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every passing stranger, posted in local lore, lets off a joke or makes jocular inquiry. Returning to the main road, a signpost directs into the heart of Romney Marsh, by way of Ivychurch and Newchurch. Ivychurch, whose tower is dimly visible from the road in the soft atmosphere of the marsh, is a mile and a half distant, and stands as isolated from the world as a place well may be and yet remain a “going concern.” What is there of Ivychurch A few farmsteads, a few more cottages, an oast-house or so, a village inn, and an amazingly large church. Apart from New Romney church, which is that of a town and therefore not comparable with that of this rural parish, the great church of Ivychurch is by far the largest in the whole district, and fully deserves to be called the Marshland Cathedral. It could accommodate, fifty times over, the present population of the parish, and the irresistible inference is that this must, six hundred years ago, when the great church was built, have been the most densely peopled region of the marsh. Nowadays, like all its fellow churches, it is damp and mouldy and a world too large. Nay, more : its vast empty interior is falling into decay, and the north aisle is made to serve the purpose of a coal-cellar; while, because the windows are broken, the wildfowl of this “recondite region” have made it a favourite roosting-place. It is an eerie experience, having procured the keys and unlocked the door, to be met with a tremendous whirring of wings, and to be almost knocked down with the surprise of a moorhen flying in one's face. Funds are accumulating for a restoration of this church ; but, unless the people come back to the land, why expend so much good money Better were it that this should go the way of the other ruined churches of the marsh if there be none to worship. The wheel of fortune, however, still turns. God grant the time be at hand when the yellowing corn becomes again that predominant feature in the landscape

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it never has been in the eyes of the present generation ; that the farmer may again find his industry pay, and we be no longer dependent upon the foreigner for our food supplies. Newchurch, nearly three miles farther into the the marsh, was new seven hundred years ago, when the church was built. It is second only in size to Ivychurch, with the same lichenous damp,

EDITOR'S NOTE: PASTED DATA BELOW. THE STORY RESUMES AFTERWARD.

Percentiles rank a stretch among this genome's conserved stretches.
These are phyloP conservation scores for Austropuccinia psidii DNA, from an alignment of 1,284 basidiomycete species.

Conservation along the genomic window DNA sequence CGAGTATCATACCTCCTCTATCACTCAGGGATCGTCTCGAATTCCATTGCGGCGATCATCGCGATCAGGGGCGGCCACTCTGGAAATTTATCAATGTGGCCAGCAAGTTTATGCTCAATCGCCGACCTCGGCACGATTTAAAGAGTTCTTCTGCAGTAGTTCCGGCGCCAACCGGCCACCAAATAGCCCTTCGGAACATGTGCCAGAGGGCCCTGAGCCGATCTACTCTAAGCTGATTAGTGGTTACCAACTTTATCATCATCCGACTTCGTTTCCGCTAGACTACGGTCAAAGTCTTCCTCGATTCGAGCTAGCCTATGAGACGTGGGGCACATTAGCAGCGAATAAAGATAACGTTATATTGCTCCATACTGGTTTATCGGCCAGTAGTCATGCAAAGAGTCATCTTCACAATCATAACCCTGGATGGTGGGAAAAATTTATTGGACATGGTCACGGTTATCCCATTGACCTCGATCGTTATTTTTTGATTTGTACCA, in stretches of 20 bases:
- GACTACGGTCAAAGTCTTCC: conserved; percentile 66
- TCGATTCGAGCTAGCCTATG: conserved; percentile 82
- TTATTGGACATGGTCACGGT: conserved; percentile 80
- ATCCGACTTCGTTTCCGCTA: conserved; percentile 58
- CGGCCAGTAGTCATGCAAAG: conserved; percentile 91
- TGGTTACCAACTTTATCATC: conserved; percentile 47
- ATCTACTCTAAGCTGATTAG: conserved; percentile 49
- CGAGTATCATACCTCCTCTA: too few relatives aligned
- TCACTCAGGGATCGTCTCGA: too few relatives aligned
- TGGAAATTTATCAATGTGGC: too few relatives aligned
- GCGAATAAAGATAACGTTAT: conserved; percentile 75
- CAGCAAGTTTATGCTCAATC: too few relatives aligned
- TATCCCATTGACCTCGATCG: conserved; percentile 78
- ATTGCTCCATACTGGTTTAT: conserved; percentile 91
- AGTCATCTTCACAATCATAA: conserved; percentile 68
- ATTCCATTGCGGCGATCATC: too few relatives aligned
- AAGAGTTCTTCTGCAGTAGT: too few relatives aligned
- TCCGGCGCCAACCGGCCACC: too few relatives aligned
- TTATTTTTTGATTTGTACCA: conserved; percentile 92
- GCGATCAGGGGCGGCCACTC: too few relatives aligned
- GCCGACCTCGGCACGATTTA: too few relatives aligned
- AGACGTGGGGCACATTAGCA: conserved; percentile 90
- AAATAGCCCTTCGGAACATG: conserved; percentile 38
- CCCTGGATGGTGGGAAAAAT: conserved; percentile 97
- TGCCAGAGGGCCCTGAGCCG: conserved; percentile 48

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but better cared for, and the centre of a quite considerable village, as villages go in these parts. There must actually be sufficient inhabitants in the parish to quarter fill the building ! Newchurch makes a pretty picture, thoroughly characteristic of the marsh. From it the eye ranges to the wooded cliffs at Bilsington, to Aldington Knoll, and to Lympne, with its castle and church, looking fairylike and ethereal in the shimmering light of a summer afternoon ; or in the other direction to where the marsh is bounded by the sea. The picture of Newchurch itself is seen here, and is more eloquent than mere words can be. In it you perceive how this is an epitome of the marsh, with windmill and rushy dyke in the foreground, and farmsteads, rickyards and church, companionable together, and in appearance mutually dependent, in middle distance : the infinite levels of this interesting district appearing in the background. It is not by mere chance or by any figment of literary imagination that farms and church here look so dependent upon one another. They actually were so in the marsh, much more than is indicated by that tithing of the unhappy farmer customary all over the country. It was the Church, in the form of the monastery of Christ Church, Canterbury, that originally reclaimed the marsh and brought it under cultivation, and the Church was, by consequence, landlord. Long years of patient labour had resulted in winning these lands for agriculture, and the monastery fully earned the profits it eventually secured from its long-continued enterprise. Its piety was of two kinds,-of that practical sort which makes two blades of grass grow where but one grew before, and thus improves our temporal condition in this vale of tears; and of that spiritual and intellectual variety which, having founded settlements for the husbandmen, saw to it that his immortal as well as his earthly part should have due sustenance. This is no place to tell how in the course of centuries that Church fell away from its high ideals: here still survive neighbourly farm and parish place of worship, to prove that they once existed. It is here, in the middle of the marsh, that you perceive how little given to change are the local methods. Sheep are still to be found here in thousands, and still tended, as from time immemorial, by that variety of shepherd known in these parts as a “looker.” Ingoldsby names the manservant of Thomas Marsh of Marston, “Ralph Looker,” and derived the name, doubtless, from this local title for shepherd. The terms of a “looker's " employment are curious, and look wretchedly poor, but as they have survived, and show no signs of being revised in these times when labour is scarce on the farms and farmers eagerly compete for help, they cannot be worse than methods of paying shepherds in other parts of the country. A “looker” does everything connected with sheep-tending at an inclusive payment of one shilling and sixpence an acre per annum. For this he looks after the flocks, sees them through the horrors of the lambing season, shears them in summer, succours them in winter, and cures their ailments throughout the year. The sum seems pitiful, but when calculated on farms of six hundred acres or so, works out fairly well. One comes to love the marsh, to delight in its

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